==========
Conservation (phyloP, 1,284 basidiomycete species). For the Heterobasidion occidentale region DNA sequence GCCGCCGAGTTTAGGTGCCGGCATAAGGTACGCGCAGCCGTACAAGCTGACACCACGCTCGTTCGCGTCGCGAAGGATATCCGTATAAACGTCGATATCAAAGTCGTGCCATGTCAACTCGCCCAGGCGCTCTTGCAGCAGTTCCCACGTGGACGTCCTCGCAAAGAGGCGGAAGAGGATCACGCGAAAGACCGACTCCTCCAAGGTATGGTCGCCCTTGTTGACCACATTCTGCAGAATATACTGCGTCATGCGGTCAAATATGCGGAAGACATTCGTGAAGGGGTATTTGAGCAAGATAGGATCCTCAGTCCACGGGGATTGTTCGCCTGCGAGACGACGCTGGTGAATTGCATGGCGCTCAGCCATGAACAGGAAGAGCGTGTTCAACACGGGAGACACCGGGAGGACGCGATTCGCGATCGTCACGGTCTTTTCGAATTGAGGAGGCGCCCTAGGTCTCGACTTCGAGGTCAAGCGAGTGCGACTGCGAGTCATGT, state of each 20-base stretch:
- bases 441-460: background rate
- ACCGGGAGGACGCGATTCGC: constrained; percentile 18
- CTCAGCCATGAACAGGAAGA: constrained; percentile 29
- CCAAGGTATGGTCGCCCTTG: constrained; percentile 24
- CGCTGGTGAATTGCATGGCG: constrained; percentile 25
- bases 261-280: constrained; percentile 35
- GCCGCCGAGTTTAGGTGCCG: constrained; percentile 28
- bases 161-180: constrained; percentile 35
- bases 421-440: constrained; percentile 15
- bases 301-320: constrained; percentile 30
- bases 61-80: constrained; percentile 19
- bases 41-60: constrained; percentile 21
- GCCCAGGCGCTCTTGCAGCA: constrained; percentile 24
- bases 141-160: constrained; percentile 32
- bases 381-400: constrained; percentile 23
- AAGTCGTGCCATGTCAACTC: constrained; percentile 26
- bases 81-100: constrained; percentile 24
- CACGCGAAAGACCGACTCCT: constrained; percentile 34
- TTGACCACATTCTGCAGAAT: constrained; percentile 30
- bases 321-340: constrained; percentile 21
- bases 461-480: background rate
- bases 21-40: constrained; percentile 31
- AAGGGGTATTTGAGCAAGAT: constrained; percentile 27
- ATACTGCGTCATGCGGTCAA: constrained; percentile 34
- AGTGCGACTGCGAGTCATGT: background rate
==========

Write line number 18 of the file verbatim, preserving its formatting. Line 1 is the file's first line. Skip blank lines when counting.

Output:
- bases 81-100: constrained; percentile 24